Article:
OSHA Regulations: New Program Outlines COVID-19 Workplace Guidelines
On March 12, 2021, the Occupational Safety and Health Administration (OSHA) released details of a new national emphasis program that will help protect workers who are considered “high risk” from coronavirus and address employers who retaliate against employees who have safety concerns about their working conditions. What do employers need to know about this new program?
What is the OSHA National Emphasis Program?
On Jan. 29, 2021, OSHA released these new regulation guidelines on its website in response to an executive order signed by President Biden on Jan. 21, 2021. On March 12, 2021, OSHA released details of a new national emphasis program, which is a temporary program that focuses funds from OSHA on specific hazardous industries.
The national emphasis program (NEP) launched by OSHA will aim to ramp up inspections of worksites where employees are at a high risk of contracting COVID-19 and conduct follow-up inspections on worksites that were visited in 2020. The inspections will be done by OSHA compliance safety and health officers (CSHOs), who will check for things like availability of protective equipment for workers, sanitation measures, and infection control procedures.
According to OSHA, the goal of the NEP is “to significantly reduce or eliminate worker exposures to SARS- CoV-2 by targeting industries and worksites where employees may have a high frequency of close contact exposures and therefore, controlling the health hazards associated with such exposures. This goal will be accomplished by a combination of inspection targeting, outreach to employers, and compliance assistance.” This NEP will replace the previous May 26, 2020, memorandum on March 18, 2021 and will remain in effect until further notice.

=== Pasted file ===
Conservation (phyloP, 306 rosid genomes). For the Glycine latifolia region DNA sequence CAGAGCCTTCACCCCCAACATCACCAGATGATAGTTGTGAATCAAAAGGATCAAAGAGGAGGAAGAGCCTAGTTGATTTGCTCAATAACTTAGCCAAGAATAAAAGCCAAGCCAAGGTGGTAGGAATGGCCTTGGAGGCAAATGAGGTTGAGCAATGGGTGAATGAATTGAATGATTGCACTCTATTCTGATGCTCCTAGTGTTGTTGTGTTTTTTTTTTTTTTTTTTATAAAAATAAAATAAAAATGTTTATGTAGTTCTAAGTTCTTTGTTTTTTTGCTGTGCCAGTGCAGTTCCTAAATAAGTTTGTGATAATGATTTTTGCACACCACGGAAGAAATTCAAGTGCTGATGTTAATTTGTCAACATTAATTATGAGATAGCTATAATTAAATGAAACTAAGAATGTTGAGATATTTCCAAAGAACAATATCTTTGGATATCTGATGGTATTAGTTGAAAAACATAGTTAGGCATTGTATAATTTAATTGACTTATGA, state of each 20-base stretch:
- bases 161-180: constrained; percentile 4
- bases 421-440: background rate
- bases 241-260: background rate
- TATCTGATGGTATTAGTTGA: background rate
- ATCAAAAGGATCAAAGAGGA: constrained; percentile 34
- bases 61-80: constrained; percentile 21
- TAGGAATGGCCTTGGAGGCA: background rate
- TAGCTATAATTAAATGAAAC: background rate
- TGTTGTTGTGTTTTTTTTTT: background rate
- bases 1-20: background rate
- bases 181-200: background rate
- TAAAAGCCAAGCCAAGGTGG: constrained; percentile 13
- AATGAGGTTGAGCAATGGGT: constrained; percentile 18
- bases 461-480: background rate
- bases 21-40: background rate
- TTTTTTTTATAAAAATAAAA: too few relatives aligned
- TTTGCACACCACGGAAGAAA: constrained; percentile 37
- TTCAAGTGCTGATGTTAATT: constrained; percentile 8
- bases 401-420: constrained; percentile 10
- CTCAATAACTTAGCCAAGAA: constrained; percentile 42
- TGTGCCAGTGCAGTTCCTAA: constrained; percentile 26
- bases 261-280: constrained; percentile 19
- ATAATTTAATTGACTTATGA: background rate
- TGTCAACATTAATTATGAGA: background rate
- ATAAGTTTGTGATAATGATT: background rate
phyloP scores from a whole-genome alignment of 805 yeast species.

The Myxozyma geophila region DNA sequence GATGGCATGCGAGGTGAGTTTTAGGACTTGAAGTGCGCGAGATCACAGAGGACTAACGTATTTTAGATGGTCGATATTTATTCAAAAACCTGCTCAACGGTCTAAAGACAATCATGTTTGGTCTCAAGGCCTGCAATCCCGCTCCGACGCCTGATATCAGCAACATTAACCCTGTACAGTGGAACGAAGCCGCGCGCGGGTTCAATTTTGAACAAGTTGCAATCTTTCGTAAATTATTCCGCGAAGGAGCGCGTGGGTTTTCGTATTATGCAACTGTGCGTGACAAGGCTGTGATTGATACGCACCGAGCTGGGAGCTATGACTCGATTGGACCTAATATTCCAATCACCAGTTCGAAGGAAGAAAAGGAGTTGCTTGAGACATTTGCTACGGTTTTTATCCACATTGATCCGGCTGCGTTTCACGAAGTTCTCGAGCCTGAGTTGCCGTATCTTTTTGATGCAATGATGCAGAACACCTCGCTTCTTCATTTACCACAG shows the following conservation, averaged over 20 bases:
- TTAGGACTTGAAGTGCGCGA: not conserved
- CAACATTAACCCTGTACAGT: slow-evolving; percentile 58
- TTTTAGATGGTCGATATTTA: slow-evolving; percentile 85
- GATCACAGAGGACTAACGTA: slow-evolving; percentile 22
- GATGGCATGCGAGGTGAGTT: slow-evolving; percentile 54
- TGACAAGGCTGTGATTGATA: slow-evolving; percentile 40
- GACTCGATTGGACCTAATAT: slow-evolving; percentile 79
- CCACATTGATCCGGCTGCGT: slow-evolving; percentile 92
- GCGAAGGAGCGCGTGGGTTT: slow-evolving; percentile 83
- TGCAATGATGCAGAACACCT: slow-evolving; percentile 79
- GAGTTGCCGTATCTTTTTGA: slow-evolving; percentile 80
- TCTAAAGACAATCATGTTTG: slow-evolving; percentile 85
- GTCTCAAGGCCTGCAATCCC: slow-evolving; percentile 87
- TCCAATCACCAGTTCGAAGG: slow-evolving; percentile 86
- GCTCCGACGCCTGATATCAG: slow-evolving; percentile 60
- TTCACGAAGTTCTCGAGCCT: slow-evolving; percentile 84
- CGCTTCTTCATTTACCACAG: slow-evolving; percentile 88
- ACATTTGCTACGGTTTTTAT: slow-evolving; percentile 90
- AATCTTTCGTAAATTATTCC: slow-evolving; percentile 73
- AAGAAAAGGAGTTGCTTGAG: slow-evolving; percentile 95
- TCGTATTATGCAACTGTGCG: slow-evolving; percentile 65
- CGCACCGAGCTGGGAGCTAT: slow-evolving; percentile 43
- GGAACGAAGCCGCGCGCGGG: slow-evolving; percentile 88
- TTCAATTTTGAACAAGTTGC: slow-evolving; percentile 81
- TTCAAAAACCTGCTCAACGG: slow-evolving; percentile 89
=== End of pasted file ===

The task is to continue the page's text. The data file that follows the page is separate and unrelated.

What Workplaces are Considered High Risk?
According to OSHA, high-risk workplaces include, but are not limited to, the following:
- Emergency response settings
- Nursing homes and assisted living
- Meat, poultry, and other food processing
- High-volume retail settings
Do Employers Need to Record COVID-19 Cases?
Certain employers are required to prepare and maintain records of serious occupational injuries and illnesses using the OSHA 300 Log. Employers should record cases of COVID-19 if the employee is infected with the virus as a result of performing duties at work and if the following criteria are met, as outlined by OSHA:
- The case is confirmed as COVID-19
- The case of COVID-19 is work-related (defined by 29 CFR 1904.5)
- The case of COVID-19 involves one or more of the recording criteria in 29 CFR 1904.7 (for example, days off of work)
What Else Should Employers Know?
Even if employers are not considered included as a high-risk industry, experts say that this could mean inspections in general will be on the rise for all OSHA-covered organizations, which include most private companies as well as some public sector organizations. It's also important to note that by law, employers must provide their workers with a workplace that doesn’t have hazards and must follow all OSHA safety and health standards.
To read the entire NEP, visit here.
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